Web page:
“And now, as the city was engaged in a war on all sides, from these treacherous crowds of wicked men, the people of the city, between them, were like a great body torn in pieces. The aged men and the women were in such distress by their internal calamities that they wished for the Romans, and earnestly hoped for an external war, in order to their delivery from their domestical miseries.

The citizens themselves were under a terrible consternation and fear; nor had they any opportunity of taking counsel, and of changing their conduct; nor were there any hopes of coming to an agreement with their enemies; nor could such as had a mind flee away; for guards were set at all places, and the heads of the robbers, although they were seditious one against another in other respects, yet did they agree in killing those that were for peace with the Romans, or were suspected of an inclination to desert them, as their common enemies. They agreed in nothing but this, to kill those that were innocent.” [Josephus, Wars, 5.1.5 ]

The Abomination of Desolation in actuality was the armed invasion of Jerusalem by the Romans in 70 AD. The prophecy says absolutely nothing about the modern-day Middle East or Israel. It was within that generation [Matthew 24:34] the Christians were to leave Judea.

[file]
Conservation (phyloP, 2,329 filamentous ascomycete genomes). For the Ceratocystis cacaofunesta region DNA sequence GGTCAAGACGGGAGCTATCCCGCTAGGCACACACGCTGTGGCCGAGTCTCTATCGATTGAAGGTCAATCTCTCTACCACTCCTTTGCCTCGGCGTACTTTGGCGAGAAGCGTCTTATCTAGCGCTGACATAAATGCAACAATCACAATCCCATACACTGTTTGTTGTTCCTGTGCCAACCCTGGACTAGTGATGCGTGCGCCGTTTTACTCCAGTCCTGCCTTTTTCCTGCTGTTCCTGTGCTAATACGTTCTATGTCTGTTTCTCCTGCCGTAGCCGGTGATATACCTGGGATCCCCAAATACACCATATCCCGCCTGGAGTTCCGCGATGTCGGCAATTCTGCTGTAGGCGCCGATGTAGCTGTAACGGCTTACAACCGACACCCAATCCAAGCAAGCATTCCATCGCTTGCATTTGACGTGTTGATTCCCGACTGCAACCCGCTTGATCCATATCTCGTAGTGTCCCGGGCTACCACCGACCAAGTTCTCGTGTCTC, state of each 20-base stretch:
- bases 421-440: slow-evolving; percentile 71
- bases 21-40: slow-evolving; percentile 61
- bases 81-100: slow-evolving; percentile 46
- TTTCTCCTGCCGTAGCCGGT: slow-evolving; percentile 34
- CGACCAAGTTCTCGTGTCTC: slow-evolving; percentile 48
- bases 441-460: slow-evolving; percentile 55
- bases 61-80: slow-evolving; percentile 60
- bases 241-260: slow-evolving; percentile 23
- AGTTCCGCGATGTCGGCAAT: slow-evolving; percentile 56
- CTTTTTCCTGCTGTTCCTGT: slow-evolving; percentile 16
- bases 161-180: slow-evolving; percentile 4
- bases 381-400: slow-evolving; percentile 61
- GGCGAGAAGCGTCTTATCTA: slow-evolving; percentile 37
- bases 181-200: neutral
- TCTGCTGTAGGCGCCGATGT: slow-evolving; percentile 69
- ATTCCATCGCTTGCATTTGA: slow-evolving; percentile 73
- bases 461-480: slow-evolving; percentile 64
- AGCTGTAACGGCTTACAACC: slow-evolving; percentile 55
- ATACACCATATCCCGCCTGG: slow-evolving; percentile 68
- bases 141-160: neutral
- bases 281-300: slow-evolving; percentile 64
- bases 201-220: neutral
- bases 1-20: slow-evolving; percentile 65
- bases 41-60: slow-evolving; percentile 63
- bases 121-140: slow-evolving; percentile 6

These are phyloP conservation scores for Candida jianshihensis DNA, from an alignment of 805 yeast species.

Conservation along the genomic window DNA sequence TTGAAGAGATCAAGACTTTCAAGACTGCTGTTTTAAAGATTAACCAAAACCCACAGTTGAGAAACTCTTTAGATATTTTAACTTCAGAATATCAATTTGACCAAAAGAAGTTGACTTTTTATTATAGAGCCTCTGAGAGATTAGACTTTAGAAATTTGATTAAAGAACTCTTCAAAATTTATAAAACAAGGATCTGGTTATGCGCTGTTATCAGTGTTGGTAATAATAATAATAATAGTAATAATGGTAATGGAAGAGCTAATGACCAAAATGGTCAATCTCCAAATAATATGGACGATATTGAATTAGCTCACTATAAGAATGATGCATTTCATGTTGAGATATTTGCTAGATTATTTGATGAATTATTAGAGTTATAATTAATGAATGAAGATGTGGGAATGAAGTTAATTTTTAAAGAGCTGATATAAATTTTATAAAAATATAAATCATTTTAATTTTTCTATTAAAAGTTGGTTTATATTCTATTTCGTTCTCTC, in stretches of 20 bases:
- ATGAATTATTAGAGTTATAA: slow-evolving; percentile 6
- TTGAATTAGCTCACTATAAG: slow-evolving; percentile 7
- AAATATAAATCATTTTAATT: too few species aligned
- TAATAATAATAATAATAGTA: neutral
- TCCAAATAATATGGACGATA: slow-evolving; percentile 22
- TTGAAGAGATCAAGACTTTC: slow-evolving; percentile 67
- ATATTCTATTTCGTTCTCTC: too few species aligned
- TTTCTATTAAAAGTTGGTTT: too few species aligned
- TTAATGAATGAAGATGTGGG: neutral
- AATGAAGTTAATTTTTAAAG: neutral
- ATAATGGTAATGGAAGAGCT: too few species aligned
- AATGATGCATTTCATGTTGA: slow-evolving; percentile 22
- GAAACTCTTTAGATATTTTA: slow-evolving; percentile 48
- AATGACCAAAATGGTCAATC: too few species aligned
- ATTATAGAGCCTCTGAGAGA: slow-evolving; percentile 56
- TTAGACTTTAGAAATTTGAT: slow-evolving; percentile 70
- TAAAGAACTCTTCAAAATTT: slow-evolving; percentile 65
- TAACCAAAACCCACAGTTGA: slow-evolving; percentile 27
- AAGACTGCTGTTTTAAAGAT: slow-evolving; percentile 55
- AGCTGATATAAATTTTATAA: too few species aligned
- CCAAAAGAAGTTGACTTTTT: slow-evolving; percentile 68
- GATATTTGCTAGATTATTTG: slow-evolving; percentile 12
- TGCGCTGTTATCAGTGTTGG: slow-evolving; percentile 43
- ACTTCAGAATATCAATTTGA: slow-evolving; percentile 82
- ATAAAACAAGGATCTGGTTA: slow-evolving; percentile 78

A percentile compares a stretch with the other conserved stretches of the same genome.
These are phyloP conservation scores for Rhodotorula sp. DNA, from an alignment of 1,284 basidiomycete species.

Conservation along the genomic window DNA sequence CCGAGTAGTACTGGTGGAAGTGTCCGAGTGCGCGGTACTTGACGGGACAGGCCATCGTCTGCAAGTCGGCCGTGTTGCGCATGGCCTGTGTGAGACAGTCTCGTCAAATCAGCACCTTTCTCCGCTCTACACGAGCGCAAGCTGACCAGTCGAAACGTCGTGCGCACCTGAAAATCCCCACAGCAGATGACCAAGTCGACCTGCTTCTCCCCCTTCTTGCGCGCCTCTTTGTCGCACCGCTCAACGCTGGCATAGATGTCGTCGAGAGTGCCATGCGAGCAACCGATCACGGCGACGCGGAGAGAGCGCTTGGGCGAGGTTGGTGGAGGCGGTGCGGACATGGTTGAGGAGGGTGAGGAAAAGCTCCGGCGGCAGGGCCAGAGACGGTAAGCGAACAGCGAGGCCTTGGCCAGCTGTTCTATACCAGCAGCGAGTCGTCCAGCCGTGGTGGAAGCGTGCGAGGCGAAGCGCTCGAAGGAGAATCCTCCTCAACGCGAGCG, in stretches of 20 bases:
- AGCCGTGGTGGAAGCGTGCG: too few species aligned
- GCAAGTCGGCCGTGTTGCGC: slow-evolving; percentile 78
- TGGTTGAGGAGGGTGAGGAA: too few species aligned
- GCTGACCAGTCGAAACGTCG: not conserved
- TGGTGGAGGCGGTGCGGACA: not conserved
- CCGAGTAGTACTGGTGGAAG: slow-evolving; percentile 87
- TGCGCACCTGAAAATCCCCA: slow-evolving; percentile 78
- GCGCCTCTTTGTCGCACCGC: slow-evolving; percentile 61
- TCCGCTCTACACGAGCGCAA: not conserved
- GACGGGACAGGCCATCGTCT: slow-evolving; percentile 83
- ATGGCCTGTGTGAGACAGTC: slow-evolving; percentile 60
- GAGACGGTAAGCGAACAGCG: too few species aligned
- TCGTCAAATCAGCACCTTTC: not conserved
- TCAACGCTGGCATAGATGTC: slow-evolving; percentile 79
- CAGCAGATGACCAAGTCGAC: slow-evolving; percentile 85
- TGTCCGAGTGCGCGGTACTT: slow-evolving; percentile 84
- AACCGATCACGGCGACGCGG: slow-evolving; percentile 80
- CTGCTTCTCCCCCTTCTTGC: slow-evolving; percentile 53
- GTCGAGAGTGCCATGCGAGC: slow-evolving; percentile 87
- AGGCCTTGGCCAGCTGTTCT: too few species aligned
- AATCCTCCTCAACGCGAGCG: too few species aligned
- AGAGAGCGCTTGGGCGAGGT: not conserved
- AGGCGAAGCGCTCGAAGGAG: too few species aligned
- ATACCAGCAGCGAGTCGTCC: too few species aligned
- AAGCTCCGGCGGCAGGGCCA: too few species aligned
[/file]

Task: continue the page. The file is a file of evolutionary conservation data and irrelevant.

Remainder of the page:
As with the rest of the Olivet Discourse, the abomination of desolation is history. This was the near common view for most of church history.                      


“Luke to show that the abomination spoken of by Daniel will take place when Jerusalem is captured, recalls these words of the Lord in the same context: When you shall see Jerusalem compassed about with an army, then know that the desolation thereof is at hand (xxi. 20). For Luke very clearly bears witness that the prophecy of Daniel was fulfilled when Jerusalem was overthrown.” 


“For he said that there were two thousand three hundred days from the time that the abomination of Nero stood in the holy city, till its destruction… These two thousand three hundred days make six years four months, during the half of which Nero held sway”